So let’s talk soup!
We eat a lot of it in the winter months and I can honestly say it’s one of my favorite meals.
I even eat it for breakfast.
I love the versatility of soup. I am not a rule follower and usually never refer to a recipe when making anything except baked goods.
I think that’s why i like soup so much. It’s a simple meal that allows for some creativity but there are no strict rules. Soup is pretty hard to get wrong. Especially if you follow a few simple guidelines.
I usually cook a whole chicken in the crock-pot once a week at this time of year. It provides us several meals including stock for soup. After we pick the meat off we immediately throw all of the bones and excess into a pot and cover with water to boil and then simmer for a few hours. We then strain the golden juice into a jar for the next batch of soup. Although I often use store bought chicken broth, there is nothing like homemade. It’s like liquid gold in any soup.
If you have a good quality broth, olive oil, onions, garlic and a few vegetables (especially those stragglers in the fridge that are a little past their prime) you are ready to make some soup!
a few simple soup tips…
:: Always have onions and garlic in the pantry. All other veggies can vary but these two will really enhance the flavors of the other veggies you use especially when sauteed all together in olive oil or butter.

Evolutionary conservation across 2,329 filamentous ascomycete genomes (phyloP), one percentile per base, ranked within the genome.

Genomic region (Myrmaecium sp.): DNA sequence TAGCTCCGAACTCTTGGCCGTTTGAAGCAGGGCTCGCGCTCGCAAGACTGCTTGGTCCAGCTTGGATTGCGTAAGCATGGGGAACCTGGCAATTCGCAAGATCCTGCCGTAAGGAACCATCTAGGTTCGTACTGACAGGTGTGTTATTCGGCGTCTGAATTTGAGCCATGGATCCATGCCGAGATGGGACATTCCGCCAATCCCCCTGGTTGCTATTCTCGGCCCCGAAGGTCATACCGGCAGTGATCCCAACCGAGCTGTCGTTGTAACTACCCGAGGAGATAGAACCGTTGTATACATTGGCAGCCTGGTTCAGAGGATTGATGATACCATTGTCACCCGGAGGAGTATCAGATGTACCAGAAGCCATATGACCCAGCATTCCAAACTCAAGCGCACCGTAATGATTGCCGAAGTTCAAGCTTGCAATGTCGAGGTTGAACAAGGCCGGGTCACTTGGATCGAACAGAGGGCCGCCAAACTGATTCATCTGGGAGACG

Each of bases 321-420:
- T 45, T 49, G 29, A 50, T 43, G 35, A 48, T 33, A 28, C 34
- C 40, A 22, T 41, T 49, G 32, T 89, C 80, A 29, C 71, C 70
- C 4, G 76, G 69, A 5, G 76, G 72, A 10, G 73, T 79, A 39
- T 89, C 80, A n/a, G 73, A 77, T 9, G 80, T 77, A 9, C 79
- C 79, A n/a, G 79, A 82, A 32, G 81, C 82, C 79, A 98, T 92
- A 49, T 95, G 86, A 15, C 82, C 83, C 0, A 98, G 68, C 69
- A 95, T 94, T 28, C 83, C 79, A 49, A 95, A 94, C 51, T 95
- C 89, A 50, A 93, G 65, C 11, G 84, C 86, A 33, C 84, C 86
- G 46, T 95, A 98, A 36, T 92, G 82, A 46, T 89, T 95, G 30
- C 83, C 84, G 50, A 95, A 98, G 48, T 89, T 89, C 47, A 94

:: Clean out your fridge. Yes, you can use rubbery carrots, limp parsnips and wilty greens. When cooked up with other ingredients they will still taste good. Soup is a great way to reduce waste in your kitchen.
:: Experiment with herbs and spices. I admit to being a curry-aholic and make a lot of curry based soups but there are so many herbs to choose from. Don’t be afraid to use fresh herbs too, especially sprinkled on top of individual bowls of soup. I love fresh chopped parsley or cilantro.
:: Condiments can add flavor. Things like ketchup, sriracha, worcestershire and soy sauce have made their way into many of my soups.
:: Tomato sauce, tomato paste and canned tomatoes are a soups best friend.
:: Add greens. Swiss chard, kale, collards, bok choy, spinach, turnip greens…. they all taste great in soup. I always have a sad looking bunch of greens sitting in my fridge that can quickly be rescued in to soup.
:: Broth heavy in roots and squashes can be pureed into a creamy flavorful soup. Save the last few cups of the batch and freeze to add to your next soup’s broth to provide a rich texture and flavor.
:: Boost your broth with a Parmesan rind. It will add substantial flavor to your soup.
:: If not adding meats to your soup, add lentils or beans for a boost of protein. Lentils can be directly added to simmering broth and other ingredients. Other hardier beans will need to be cooked ahead of time.
:: Taste, sip, sample while you cook. I am a big supporter of adding ingredients and then tasting. There is nothing more disappointing than making a meal without tasting as you go along to find that the is just too salty or spicy. Although there are a few tips to reverse these mistakes I still recommend getting out a spoon and sipping as you go.
:: If you have a husband like me who doesn’t accept soup as a meal unless bread is involved, try other alternatives to store bought. Homemade biscuits or cornbread are really simple to whip up and with a nice hunk of cheese you have a complete meal.
Next week I will offer a step by step guide to my weekly soup.